But Abraham seemed to have a different perspective. According Hebrews 11:17-19, the Bible gives us a little glimpse into what Abraham was thinking. It says,

“It was by faith that Abraham offered Isaac as a sacrifice when God was testing him. Abraham, who had received God’s promises, was ready to sacrifice his only son, Isaac, even though God had told him, “Isaac is the son through whom your descendants will be counted.” Abraham reasoned that if Isaac died, God was able to bring him back to life again. And in a sense, Abraham did receive his son back from the dead.” (NLT)

It says that it was faith that motivated Abraham. In contrast to Rick who trembled in fear of losing his friends and hurting his son, Abraham responds in faith to a similar request but for a much different reason. Abraham knew his God was good and was worthy of being followed. He believed that God knew what He was doing, and even if his son had been killed that God would be faithful to His promise, and possibly even bring the boy back from the dead. People’s “loyalty” to Negan is motivated from an entirely different place – fear. Negan is nothing more than a cruel and brutal overlord who does not deserve to be followed, but rather uses his force to get the outcome he wants – control and power through threat and murder.

One of the promises that God made to Abraham back in Genesis 12:3 was that “All the families on earth will be blessed through you.” (NLT)  Paul, in Galatians chapter 3, argues that Jesus, a descendant of Abraham and Isaac, is the fulfillment of that promise. It was through Jesus’ death and resurrection that the whole world would be eventually saved. Clearly, Isaac needed to live in order to father children that would ultimately form the line leading to the birth of Jesus, the savior of the world.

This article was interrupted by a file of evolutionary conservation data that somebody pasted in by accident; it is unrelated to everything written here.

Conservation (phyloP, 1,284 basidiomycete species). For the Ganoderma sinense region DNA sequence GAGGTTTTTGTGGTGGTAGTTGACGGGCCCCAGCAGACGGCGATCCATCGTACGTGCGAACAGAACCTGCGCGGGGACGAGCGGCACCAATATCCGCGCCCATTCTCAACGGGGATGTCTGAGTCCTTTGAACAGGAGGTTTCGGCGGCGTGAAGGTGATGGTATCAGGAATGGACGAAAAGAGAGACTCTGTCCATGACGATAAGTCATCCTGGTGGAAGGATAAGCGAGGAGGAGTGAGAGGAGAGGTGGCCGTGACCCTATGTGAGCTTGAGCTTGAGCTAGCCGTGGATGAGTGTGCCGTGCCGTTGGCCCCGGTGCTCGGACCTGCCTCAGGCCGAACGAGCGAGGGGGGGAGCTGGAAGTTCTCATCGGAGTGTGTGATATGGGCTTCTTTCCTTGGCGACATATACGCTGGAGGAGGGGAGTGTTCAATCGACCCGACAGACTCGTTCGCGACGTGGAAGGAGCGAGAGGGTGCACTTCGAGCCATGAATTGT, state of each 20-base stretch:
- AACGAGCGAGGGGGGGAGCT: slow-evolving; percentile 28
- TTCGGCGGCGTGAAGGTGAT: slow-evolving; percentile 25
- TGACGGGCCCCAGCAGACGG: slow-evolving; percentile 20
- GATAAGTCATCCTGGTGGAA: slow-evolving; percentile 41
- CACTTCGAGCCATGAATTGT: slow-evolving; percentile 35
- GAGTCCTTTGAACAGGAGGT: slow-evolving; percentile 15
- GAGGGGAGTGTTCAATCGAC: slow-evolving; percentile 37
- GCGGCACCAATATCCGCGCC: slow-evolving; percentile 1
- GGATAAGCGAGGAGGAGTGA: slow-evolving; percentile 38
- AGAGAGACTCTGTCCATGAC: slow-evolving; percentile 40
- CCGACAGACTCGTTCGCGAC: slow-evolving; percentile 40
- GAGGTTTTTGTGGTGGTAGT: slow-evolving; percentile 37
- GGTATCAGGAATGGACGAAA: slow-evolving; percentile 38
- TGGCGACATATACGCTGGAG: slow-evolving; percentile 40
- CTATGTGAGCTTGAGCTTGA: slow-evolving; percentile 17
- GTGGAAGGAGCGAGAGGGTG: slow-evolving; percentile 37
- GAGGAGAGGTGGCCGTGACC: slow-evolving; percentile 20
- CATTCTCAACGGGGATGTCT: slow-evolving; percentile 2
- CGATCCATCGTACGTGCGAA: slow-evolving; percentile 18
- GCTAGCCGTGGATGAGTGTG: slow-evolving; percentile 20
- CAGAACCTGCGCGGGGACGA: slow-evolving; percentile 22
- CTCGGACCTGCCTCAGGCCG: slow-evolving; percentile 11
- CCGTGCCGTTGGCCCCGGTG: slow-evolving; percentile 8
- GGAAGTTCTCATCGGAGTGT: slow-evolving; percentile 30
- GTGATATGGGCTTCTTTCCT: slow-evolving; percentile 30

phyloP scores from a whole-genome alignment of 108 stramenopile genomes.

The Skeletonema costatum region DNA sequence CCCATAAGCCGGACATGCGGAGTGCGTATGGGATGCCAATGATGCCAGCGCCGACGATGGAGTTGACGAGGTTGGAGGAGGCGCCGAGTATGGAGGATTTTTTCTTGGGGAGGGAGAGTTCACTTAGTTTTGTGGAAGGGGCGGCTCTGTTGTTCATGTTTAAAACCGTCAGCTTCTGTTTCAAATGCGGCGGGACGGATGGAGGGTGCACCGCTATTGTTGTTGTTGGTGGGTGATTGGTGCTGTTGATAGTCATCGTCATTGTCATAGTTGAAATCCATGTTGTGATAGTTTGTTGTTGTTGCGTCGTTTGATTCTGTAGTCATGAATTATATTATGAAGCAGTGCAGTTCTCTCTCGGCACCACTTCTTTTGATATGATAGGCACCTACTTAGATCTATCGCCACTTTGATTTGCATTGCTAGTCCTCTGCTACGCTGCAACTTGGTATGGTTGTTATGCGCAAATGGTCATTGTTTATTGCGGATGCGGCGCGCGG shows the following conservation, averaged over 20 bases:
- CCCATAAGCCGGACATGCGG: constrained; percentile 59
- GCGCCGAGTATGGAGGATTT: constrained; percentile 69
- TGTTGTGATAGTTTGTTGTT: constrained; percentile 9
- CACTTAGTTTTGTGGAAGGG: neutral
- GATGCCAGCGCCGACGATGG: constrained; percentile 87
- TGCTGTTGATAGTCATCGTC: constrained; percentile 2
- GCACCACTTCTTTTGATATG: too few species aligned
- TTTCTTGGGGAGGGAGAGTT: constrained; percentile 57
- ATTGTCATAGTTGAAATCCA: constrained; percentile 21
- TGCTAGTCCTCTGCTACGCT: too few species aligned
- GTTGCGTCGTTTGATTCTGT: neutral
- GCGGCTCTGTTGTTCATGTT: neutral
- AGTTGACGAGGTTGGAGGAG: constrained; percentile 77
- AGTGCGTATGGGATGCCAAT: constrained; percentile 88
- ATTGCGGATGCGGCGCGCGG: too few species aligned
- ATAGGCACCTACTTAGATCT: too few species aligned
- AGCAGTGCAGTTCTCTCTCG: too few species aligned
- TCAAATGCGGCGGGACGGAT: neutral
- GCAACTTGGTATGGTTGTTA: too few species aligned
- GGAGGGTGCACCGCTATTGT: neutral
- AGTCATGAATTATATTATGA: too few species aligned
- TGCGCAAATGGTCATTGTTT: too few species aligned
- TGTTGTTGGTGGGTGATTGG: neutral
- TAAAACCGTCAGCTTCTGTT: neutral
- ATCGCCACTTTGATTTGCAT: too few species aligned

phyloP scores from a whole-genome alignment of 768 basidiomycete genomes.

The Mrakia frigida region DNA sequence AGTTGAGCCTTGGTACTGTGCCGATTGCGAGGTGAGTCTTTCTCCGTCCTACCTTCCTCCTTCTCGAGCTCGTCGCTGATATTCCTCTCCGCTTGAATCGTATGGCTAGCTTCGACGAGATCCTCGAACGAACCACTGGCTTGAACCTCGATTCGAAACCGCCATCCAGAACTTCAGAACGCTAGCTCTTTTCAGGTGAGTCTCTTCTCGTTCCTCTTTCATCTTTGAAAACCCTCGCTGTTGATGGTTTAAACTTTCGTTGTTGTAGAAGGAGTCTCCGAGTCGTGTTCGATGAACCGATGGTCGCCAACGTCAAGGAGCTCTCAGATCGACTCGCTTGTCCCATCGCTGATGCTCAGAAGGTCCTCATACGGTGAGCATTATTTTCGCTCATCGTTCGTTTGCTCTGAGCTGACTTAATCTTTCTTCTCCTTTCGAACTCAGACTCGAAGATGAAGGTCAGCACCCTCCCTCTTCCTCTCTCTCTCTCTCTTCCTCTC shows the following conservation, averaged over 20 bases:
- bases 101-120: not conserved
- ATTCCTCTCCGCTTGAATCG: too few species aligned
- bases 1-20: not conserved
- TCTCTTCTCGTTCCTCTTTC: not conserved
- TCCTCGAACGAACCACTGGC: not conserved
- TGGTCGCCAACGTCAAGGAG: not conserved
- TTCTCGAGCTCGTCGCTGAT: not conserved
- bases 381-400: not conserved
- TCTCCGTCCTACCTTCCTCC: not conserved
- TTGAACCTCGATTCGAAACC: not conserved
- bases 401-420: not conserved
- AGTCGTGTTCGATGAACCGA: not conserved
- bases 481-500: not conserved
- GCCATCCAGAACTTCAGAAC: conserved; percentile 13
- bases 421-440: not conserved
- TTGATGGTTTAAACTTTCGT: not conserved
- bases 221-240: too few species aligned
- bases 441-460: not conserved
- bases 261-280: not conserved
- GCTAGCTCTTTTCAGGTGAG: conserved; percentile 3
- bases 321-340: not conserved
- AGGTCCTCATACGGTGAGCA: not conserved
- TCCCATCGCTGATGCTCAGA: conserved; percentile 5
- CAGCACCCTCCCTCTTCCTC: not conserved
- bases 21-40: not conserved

So God stops Abraham from sacrificing his son, even though he was clearly willing to go through with it. He had faith that God could still keep His promises, even if that meant that God would have to raise Abraham’s son from the dead. Abraham’s faith was driven by the knowledge of the true and perfect God who was infinitely loving. Unlike Negan, God is a good leader.

So what does this story really tell us about God? God would indeed sacrifice His own son Jesus many years later, even though Abraham didn’t have to. What the story tells us about God, is the fact that God wasn’t asking Abraham to do anything that He wasn’t willing to do Himself. God ended up providing (notice the multiple uses of the word provide on tonight’s TWD) the suitable sacrifice for Abraham. Then many years later, He would provide the only sacrifice that could save us all, His son Jesus. The story in Genesis 22 is about God’s grace, provision and ultimate demonstration that He would do even more than he asked of Abraham. The story is not about a brutal God, but a merciful God who is worthy of the faith that Abraham gave Him.